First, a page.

8 June 2012

Jonathan Franzen: Freedom (2010)

In an interview with [t]o find an adequate narrative vehicle for the most difficult stuff at the core of me.' Hmm. There's obviously a great concern for the environment in the novel, it has glaring Democratic sympathies, and there are evident worries about technology causing, say, generational conflict (although surely the novel also says something positive about the availability of instant news on tap?). But to me those things are the backcloth to the main events in the book.

Franzen says that Americans already know what they've lived though, but I'm not so sure that many people notice social changes: it's in our nature to concentrate on the little things in the present and in so doing fail to notice how a gradual build-up creates (sometimes huge) social changes. Anyway, we should be reminded of these changes, and I think Franzen reminds us well, if perhaps unintentionally. For instance, we have a multicultural society that most people seem to accept (such as Walter's cross-generational relationship with the Indian Lalitha), and there is a certain amount of gender reversal (such as Lalitha's confident (even reckless) driving), and both Lalitha and (to a certain extent) Jenna take the sexual initiative with Walter and Joey respectively.

A number of writers have been mentioned in relation to Franzen – DeLillo, Pynchon, Philip Roth, etc, but I feel the presence of Reynolds Price more than almost any other: sex (pre-martial, extra-marital, etc) is of great importance here, and its effects can be really devastating, particularly on the future of the family. And the family is also very important in Price's work, especially in relation to genetic behavior, notably where alcoholism is concerned: Price's characters can either go with the genetic drink flow, or resist, just as Walter Berglund resists his negative inheritance in Freedom.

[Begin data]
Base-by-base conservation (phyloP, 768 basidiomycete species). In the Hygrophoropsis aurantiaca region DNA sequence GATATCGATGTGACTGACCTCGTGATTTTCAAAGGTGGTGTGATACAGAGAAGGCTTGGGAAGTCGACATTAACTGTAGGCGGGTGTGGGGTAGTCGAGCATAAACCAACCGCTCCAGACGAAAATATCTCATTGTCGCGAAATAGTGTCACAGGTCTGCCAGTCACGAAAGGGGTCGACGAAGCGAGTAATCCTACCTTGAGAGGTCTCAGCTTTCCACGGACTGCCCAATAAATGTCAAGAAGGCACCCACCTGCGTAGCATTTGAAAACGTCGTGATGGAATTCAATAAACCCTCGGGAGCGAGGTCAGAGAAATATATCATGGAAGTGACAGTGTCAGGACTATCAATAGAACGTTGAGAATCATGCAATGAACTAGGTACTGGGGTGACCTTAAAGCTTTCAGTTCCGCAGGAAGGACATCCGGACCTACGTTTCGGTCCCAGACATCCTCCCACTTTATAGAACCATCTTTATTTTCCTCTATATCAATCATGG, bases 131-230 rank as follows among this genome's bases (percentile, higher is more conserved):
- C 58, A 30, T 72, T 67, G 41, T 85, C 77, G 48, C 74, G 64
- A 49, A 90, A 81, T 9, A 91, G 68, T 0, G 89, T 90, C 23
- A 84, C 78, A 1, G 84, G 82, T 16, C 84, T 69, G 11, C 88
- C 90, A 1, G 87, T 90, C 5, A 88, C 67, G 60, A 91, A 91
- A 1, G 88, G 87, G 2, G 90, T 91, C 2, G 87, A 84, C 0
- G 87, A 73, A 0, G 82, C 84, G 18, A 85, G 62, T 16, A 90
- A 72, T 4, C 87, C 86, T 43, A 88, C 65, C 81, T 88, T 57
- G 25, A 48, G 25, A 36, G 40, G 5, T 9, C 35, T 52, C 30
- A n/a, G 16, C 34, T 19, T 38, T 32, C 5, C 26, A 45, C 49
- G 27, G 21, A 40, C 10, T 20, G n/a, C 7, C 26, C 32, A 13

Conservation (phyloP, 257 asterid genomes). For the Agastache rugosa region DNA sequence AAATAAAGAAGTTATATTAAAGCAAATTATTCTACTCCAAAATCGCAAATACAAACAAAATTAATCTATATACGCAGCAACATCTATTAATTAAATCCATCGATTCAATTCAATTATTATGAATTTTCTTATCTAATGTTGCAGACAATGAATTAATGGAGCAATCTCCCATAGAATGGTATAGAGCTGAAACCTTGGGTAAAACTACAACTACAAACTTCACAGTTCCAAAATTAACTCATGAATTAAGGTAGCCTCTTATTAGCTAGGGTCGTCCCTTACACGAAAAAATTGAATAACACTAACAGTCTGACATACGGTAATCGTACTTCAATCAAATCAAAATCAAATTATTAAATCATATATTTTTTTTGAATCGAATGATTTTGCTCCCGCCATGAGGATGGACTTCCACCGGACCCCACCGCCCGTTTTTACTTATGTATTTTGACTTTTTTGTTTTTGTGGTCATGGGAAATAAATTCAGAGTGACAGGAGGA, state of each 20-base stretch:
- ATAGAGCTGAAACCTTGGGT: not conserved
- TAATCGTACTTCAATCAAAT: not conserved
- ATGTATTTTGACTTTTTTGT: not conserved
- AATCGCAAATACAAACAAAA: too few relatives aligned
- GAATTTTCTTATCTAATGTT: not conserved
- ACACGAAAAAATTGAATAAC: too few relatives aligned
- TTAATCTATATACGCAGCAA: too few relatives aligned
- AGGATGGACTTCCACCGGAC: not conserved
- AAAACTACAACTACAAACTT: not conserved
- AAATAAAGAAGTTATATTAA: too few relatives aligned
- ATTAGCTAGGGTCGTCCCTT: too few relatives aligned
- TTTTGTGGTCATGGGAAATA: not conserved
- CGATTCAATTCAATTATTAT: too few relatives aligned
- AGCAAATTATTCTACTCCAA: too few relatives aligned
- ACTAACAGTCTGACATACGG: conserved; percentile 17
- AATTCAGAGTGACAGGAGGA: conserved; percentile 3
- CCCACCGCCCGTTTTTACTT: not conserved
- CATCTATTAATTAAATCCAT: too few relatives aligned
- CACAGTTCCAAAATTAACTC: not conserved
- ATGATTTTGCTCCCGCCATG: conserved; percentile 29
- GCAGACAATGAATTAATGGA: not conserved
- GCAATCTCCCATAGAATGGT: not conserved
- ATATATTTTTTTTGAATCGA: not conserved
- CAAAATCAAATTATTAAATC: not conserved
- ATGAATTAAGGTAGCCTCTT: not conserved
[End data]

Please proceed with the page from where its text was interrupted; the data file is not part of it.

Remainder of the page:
Above all, though, I feel the presence of Franzen's late friend David Foster Wallace. There's not the same digressive content as with Wallace, but some of the characters could have come straight out of Wallace's fiction. Joey and Connie have a rather familiar wackiness, particularly when Joey swallows his wedding ring and manually fishes about for it in his turds in the toilet pan. (I'm undecided about Richard Katz, the addictive type who takes forever to grow up because he plays guitar and therefore has the freedom to poke his dick into as many holes as he chooses.)

Stephen Burn once suggested that Wallace was moving fiction beyond the cynical postmodernist impasse and onto a more human, caring level. Maybe this is what Franzen is alluding to in that quotation at the beginning of this post, and he's picking up the torch? It's worth a thought.

Addendum 1: Ann Tyler, I note, doesn't like Patty, which I find slightly odd: I sympathize with anyone who's been raped, and find it impossible to judge someone who has suffered such torture.

Addendum 2: I've also added a link to Franzen's fascinating essay about 'Status' and 'Contract' writers below.

Jonathan Franzen: Telegraph interview with Helena de Bertodano

'Mr. Difficult: William Gaddis and the Problem of Hard-to-Read Books', by Jonathan Franzen

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